Can I just say, I can never figure out if it is supposed to be “writers conferences” or “writers’ conferences.” No one seems to use the apostrophe, but aren’t the conferences for/belonging to the writers? These are the things that keep me up at night!
Grammar existentialism aside, let’s talk about writers(‘) conferences. They are incredible places to meet agents, editors, and fellow writers, to work on your craft, and to pitch you book. However, they do tend to come with a price tag. So how can you get your money’s worth?
1. Go with goals. Before your conference begins, write down a list of 5 or 10 realistic goals you want to accomplish. Do you want to finish drafting your novel? Meet a new critique partner? Find an agent? Make an effort to cross each of your goals off during the conference.
2. Socialize. Some writing retreats are supposed to be solitary endeavors, but for the most part these conferences are meant to get lots of writers in a room together. Take advantage of the opportunity and be a social butterfly. Even if small talk isn’t your thing, don’t worry, because guess what…you’re in good, introvert company. We’re all as awkward as you are!
3. Make the most of mealtimes. The best time to make new friends? While you eat! People tend to be more laid back at mealtimes, so get to know the people at the conference over breakfast, lunch, or dinner. These settings aren’t ideal for pitching your book (actually, it’s rather uncomfortable as an editor when all you want to do is eat your brownie and someone’s talking your ear off), but meals give you the chance to build a rapport with your fellow attendees.
4. Connect with fellow writers. Take your newfound friendships one step further and connect with folks via social media. I also always recommend bringing business cards along, whether they are for the writers or the faculty. Business cards are a sign of class. They show you’re serious. They’re easy to distribute to a lot of people. And professional cards will help people remember you and your book.
5. Attend the right sessions for you. There are a lot of options at writing conferences, and sometimes you might not know which sessions you should hit or skip. Do some research on the presenters and compare their topics to the goals you want to accomplish during the conference. If the session lines up with one of your goals, go for it! It’s okay to be picky. Just don’t be so picky that you end up in your room all day.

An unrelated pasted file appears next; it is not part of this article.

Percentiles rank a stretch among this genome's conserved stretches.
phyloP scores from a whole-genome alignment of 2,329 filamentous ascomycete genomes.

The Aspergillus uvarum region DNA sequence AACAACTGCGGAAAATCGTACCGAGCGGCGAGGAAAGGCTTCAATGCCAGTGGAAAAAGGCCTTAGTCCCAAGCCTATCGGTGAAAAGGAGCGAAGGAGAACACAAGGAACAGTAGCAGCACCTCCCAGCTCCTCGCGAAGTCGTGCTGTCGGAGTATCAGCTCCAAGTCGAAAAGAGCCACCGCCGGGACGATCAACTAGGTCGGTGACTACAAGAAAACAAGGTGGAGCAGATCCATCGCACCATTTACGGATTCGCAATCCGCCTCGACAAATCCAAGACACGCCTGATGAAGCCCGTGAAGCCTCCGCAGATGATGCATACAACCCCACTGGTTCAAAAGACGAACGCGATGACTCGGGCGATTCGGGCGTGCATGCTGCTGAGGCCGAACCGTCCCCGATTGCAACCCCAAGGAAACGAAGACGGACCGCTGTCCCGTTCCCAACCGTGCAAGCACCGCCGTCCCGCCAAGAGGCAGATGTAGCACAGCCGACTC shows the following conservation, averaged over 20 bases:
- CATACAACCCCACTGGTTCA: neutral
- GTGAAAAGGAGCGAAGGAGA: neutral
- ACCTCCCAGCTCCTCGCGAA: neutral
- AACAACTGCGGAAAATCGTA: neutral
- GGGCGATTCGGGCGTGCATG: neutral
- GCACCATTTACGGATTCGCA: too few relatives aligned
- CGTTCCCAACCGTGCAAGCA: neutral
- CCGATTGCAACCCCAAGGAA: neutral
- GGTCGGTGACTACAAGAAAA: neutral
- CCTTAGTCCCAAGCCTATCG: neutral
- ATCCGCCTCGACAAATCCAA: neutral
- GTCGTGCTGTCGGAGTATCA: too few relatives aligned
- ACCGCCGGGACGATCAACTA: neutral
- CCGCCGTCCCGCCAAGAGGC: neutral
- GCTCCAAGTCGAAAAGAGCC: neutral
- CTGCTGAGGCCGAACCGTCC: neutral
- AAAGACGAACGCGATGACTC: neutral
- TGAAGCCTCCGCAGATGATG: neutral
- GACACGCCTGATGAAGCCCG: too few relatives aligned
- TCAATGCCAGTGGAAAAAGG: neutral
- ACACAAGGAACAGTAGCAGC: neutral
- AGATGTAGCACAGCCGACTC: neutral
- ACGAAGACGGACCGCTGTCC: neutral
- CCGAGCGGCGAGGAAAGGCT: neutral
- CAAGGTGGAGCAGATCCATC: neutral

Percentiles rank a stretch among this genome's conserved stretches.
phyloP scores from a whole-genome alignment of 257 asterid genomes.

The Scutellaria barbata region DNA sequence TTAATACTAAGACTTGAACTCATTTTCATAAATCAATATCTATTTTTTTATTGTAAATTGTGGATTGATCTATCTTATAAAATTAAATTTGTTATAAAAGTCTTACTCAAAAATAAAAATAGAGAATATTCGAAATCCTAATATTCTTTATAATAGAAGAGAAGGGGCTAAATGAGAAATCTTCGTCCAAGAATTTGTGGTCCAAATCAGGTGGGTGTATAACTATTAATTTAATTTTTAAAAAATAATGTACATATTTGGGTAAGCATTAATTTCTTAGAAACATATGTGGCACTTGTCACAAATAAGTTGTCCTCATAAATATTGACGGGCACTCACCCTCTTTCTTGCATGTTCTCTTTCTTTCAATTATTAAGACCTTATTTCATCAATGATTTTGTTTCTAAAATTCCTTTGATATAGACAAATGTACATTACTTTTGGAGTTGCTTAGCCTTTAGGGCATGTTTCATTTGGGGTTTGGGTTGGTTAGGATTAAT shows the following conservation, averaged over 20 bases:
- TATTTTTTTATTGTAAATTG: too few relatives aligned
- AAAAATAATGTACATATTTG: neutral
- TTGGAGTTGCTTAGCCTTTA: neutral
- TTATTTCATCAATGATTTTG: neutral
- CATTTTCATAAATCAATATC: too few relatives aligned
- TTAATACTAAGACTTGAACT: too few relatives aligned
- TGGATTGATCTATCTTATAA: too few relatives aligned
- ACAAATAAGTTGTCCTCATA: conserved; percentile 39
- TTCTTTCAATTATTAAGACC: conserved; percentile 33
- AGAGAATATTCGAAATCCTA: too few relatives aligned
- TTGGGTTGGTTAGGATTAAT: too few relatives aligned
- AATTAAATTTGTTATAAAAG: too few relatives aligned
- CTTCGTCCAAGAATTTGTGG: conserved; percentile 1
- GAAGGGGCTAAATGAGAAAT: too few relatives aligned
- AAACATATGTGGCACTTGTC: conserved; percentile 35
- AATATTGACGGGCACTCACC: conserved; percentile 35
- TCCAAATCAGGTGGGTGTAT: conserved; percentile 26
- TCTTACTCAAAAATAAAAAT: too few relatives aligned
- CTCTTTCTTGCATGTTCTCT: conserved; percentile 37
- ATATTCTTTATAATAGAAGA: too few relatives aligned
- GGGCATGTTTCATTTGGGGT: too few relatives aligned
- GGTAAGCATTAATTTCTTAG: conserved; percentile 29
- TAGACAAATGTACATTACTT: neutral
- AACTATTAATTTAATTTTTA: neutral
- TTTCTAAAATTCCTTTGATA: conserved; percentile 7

6. Work hard. Think of a conference like college (costs about the same, right?). If you want to get an A and not feel like you’re walking away with student loans, you’ll want to…
- Go to class. Give yourself a range of subjects, from creative writing to online marketing. And I always recommend signing up for practical writing seminars, because getting back to basics can give you new skills and a fresh perspective.
- Look for participation points. If you are in an interactive session, don’t be shy! Ask questions, volunteer to read some of your work, and engage in dialogue with your fellow writers.
- Get a tutor. Critique sessions are offered at many conferences, and they are a prime time to get 1:1 feedback from an agent, editor, or established author.
7. Set yourself up for success. Your first impulse might be to do it all at a conference—write the book, edit the book, pitch the book, get a deal for the book, publish the book, bam you’re done. Allow yourself to slow down. Acknowledge where you are in the writing process. Not done with your first manuscript? Spend the conference learning about the craft of writing. Finished with your first draft? Take some courses on drafting and revision. Ready to query an agent? Work on polishing your pitch and sign up for an agent appointment. Taking one step at a time will put you in a better position than if you rush through the process.
8. Enjoy yourself! Writing conferences are magical places filled with creative, book-loving people. Can it get any better than that? Live in the moment (yes, this is coming from an extreme Type-A planner) and have fun. Let your inner artist loose and enjoy the company of writers like you.